Archive for February, 2011

“PrairyErth” by William Least Heat-Moon

I bought this on one of my last visits to The Odd Book in Wolfville, N.S., before moving to Halifax almost a year ago. The Odd Book is relatively small, but it’s well organized and specific without being snobbish. There are dedicated Classics, archaeology and linguistics sections, for example, but also a wall of mass-market mysteries and a good stash of Archie comics. A friend of mine once said, before coming home for a summer while doing his Master’s degree, that the only place in the Valley he wanted to work was The Odd Book and that if he couldn’t work there he wasn’t really sure what he was going to do. They weren’t hiring. I’ll have to check and see if he’s over that yet.

On this visit I came to the cash with William Least Heat-Moon’s first book, Blue Highways, in my hand, and the store’s owner, Jim Tillotson, steered me toward PrairyErth on the new arrivals shelf. I read the first couple of chapters soon after, but was just too buried in the minutiae of moving into a new place and learning how to be a working person again – lunch-packing, for instance, eluded me for the first few weeks – and so I put the book aside. Then, after finishing The Great Railway Bazaar back before Christmas I found myself still in the mood for non-fiction but wanting something a bit more…stationary, and PrairyErth beamed from the shelf, looking fat and happy and entirely unscathed from its previous rejection.

The book is subtitled (a deep map) and that’s exactly what it is. Heat-Moon went to Chase County, Kansas, a place where not much is thought to happen, and just inched his way through it, sometimes walking, sometimes rooting in courthouse records and the journals of those who settled or passed through, and sometimes waiting, in the grass or in a bar or in his van, to see what does happen. Some of his research has to do with particular routes through the county – railroads, secondary highways and paths. In one of my favourite sections he tries to uncover the Orient Line, a railway that was to have connected Kansas City and China, via Mexico, but that he begins to suspect may be no more than rumour.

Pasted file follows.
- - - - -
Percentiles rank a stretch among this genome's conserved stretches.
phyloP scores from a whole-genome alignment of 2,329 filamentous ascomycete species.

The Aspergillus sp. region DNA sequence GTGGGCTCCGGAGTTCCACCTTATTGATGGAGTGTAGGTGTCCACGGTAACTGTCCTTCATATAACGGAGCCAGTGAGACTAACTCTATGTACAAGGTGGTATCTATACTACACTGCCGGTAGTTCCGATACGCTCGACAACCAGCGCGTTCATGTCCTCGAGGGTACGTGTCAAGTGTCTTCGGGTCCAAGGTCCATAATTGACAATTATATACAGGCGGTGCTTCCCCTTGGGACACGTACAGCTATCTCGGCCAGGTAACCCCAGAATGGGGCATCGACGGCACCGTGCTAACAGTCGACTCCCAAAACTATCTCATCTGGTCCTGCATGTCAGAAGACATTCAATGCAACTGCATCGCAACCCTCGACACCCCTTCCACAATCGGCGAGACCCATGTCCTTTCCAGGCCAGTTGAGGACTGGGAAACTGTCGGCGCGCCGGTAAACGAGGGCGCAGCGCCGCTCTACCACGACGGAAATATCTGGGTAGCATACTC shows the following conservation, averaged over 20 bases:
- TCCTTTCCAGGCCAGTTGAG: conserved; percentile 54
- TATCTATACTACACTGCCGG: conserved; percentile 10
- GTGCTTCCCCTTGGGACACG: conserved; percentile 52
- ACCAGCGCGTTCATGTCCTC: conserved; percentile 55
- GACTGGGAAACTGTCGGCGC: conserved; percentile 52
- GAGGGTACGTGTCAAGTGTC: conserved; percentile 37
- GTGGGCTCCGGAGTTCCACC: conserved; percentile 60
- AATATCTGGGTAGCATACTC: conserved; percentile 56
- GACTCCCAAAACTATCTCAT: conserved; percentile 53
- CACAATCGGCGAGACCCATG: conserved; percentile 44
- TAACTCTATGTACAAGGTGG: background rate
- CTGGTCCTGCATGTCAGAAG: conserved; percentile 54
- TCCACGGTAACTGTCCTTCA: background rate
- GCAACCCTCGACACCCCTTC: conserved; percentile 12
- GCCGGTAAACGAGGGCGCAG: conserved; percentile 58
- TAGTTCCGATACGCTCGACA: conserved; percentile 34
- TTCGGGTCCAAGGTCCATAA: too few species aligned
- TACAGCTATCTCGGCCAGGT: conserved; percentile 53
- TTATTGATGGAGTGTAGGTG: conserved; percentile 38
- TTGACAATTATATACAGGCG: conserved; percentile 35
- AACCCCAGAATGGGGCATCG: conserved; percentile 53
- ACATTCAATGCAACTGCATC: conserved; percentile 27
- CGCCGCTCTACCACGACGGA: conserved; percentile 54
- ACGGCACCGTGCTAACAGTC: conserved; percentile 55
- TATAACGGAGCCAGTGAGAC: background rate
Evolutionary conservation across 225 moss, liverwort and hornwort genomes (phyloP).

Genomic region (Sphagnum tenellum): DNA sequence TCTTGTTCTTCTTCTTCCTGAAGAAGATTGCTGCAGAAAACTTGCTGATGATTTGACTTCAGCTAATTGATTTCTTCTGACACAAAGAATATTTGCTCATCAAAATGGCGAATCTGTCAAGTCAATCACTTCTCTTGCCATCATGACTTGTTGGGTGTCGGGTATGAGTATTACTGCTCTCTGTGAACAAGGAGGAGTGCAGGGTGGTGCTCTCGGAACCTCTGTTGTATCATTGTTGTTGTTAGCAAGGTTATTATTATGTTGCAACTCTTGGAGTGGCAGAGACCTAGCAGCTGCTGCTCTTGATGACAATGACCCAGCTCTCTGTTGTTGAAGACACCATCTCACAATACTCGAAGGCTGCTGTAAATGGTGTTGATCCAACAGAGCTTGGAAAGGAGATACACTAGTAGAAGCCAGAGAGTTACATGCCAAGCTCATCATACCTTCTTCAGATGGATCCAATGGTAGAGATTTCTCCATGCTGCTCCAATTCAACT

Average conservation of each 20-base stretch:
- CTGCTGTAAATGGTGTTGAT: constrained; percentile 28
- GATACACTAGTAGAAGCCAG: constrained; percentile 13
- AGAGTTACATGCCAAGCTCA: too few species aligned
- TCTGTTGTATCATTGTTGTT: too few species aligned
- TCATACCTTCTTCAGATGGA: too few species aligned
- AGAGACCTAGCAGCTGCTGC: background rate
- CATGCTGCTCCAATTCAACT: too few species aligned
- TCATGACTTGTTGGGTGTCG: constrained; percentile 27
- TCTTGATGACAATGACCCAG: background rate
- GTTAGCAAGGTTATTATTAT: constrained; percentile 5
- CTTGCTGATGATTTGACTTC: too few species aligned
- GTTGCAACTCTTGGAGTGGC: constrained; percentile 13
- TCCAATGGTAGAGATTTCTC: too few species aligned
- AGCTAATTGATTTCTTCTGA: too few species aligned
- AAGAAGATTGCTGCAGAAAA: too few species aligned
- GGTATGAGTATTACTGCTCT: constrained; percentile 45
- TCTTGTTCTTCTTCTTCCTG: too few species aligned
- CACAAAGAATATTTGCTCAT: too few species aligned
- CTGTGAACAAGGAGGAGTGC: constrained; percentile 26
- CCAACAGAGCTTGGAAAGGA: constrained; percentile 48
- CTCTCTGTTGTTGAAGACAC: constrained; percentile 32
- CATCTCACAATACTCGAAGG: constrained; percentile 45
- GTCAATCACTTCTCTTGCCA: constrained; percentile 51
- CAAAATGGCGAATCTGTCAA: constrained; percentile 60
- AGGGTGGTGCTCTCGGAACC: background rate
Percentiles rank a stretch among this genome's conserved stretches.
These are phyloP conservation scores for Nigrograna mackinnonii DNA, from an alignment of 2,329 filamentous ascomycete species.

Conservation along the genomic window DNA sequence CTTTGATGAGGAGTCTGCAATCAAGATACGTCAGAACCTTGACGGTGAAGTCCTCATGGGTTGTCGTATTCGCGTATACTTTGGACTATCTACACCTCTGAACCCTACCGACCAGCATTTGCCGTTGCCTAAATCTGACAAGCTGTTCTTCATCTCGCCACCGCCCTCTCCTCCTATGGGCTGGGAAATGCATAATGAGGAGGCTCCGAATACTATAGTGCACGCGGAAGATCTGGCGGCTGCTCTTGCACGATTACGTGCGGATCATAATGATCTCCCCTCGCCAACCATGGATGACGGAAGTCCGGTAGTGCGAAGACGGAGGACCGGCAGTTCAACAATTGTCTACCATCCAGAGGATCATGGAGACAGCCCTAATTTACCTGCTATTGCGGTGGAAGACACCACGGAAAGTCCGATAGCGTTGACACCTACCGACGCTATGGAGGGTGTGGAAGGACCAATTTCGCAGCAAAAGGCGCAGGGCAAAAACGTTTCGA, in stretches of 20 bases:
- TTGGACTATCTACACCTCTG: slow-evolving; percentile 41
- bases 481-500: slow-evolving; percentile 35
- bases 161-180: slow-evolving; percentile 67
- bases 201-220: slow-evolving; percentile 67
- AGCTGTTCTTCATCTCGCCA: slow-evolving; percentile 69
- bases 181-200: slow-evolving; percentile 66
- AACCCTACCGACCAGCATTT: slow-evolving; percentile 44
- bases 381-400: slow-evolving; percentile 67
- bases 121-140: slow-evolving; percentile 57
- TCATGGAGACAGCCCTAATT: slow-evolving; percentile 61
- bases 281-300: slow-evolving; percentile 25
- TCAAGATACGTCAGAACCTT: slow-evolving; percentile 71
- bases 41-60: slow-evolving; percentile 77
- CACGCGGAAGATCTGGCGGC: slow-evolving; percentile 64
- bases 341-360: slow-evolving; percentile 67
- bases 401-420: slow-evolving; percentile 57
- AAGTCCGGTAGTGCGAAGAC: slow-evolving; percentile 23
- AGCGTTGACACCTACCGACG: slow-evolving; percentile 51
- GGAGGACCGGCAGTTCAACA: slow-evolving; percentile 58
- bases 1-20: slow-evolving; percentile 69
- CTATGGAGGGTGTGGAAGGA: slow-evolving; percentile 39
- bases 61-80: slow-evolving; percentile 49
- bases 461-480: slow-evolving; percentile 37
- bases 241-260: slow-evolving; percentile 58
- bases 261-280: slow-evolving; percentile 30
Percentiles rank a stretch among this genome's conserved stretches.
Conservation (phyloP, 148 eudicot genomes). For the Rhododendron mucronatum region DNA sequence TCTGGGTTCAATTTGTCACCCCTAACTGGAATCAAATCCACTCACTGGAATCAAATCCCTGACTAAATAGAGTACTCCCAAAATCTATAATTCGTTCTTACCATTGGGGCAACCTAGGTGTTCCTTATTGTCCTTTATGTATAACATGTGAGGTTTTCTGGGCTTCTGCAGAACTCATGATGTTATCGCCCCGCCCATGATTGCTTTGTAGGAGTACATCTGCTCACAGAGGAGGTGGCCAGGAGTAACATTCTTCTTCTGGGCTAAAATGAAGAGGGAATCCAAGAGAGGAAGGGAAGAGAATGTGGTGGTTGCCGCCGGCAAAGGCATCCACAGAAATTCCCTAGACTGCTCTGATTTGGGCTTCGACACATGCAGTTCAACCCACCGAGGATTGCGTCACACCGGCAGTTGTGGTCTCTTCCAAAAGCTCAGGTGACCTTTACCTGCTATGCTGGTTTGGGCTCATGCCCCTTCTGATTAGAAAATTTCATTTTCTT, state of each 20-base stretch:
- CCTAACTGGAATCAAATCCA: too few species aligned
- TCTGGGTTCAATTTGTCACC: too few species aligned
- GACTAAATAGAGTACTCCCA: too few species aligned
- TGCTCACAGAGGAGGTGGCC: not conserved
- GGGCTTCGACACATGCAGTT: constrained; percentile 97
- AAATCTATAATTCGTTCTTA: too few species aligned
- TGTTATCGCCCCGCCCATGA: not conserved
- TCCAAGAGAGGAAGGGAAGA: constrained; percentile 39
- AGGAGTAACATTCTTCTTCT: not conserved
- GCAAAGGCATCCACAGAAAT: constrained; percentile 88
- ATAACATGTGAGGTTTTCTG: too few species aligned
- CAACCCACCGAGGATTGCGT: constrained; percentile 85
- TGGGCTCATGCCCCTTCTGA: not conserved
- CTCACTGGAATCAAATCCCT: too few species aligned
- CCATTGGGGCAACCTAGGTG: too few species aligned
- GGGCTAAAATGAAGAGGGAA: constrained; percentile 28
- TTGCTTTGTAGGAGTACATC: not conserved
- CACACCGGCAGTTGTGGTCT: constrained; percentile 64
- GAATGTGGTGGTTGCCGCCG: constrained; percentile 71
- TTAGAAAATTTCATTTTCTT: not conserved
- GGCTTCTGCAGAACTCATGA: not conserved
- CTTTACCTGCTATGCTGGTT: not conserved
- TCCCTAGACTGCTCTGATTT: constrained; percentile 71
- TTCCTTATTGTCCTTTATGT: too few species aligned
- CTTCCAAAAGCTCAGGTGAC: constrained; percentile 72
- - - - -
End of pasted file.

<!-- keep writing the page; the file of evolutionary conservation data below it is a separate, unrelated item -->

Kansas is more or less the dead middle of the (contiguous) United States, and it’s also where east becomes west, or vice versa. It’s got the last large expanse of tallgrass prairie in the country, and one of the recurring elements in PrairyErth is the position of various people Heat-Moon interviews on the proposed Tallgrass Prairie National Preserve (which was successfully established a few years after the book’s publication). It’s a contentious issue for Kansans who still dream of a return to the days when a viable living could be made working prairie rangeland. In one chapter Heat-Moon recounts a conversation he has with essayist Wes Jackson in which Jackson outlines his vision for a new kind of agricultural community for a post-oil future, a model suited to the current economic reality in Chase County: relying and putting a greater value on human labour and keeping more of the products of that labour in the local area.

PrairyErth is of a piece with some of John McPhee’s writing, in terms of the steady, on-the-ground chipping away at history, geology, ecology, economics, and … I don’t know, maybe happenstance, and the implied conviction that these need to be studied together. My one disappointment with it was that the parts I expected to like the most I actually liked least. These are where the author examines the effect of the prairie on his mindset. I travelled across Montana and North Dakota by train a couple of years ago and I guess had secretly hoped to find a closer articulation of my own experience of that landscape. The sentiments seem quite genuine, but the language he used often left me cold. Walking kept wandering into dreaming and into baggy statements about time. Given how much I like the rest of the book I’m tempted to say this is really a matter of vocabulary. Or a cultural divide, and I am just being ignorant.

Or maybe it’s all the solitude. In the final chapter Heat-Moon and a friend, a fellow writer the (now) late Clive Scott Chisholm, embark on a multi-day walk to try to find the Kaw Trail, a path through the county, once travelled by the Wind People tribe when they were relegated to territory south of their original lands. Together the pair bounce ideas about the prairie off each other that to me are much more accurate and interesting than much of Heat-Moon’s deeper solo musings. With Chisholm Heat-Moon has a sympathetic ear (Chisholm himself wrote a book about a long walk he did following the Mormon route from the Missouri River to the Great Salt Lake Valley) and someone to jog him out of the most earnest of his ruminations. There is a Tent Dwellers-like repartee here, both in terms of the wit and a particular brand of checked intuition. It was a good note to go out on, I thought.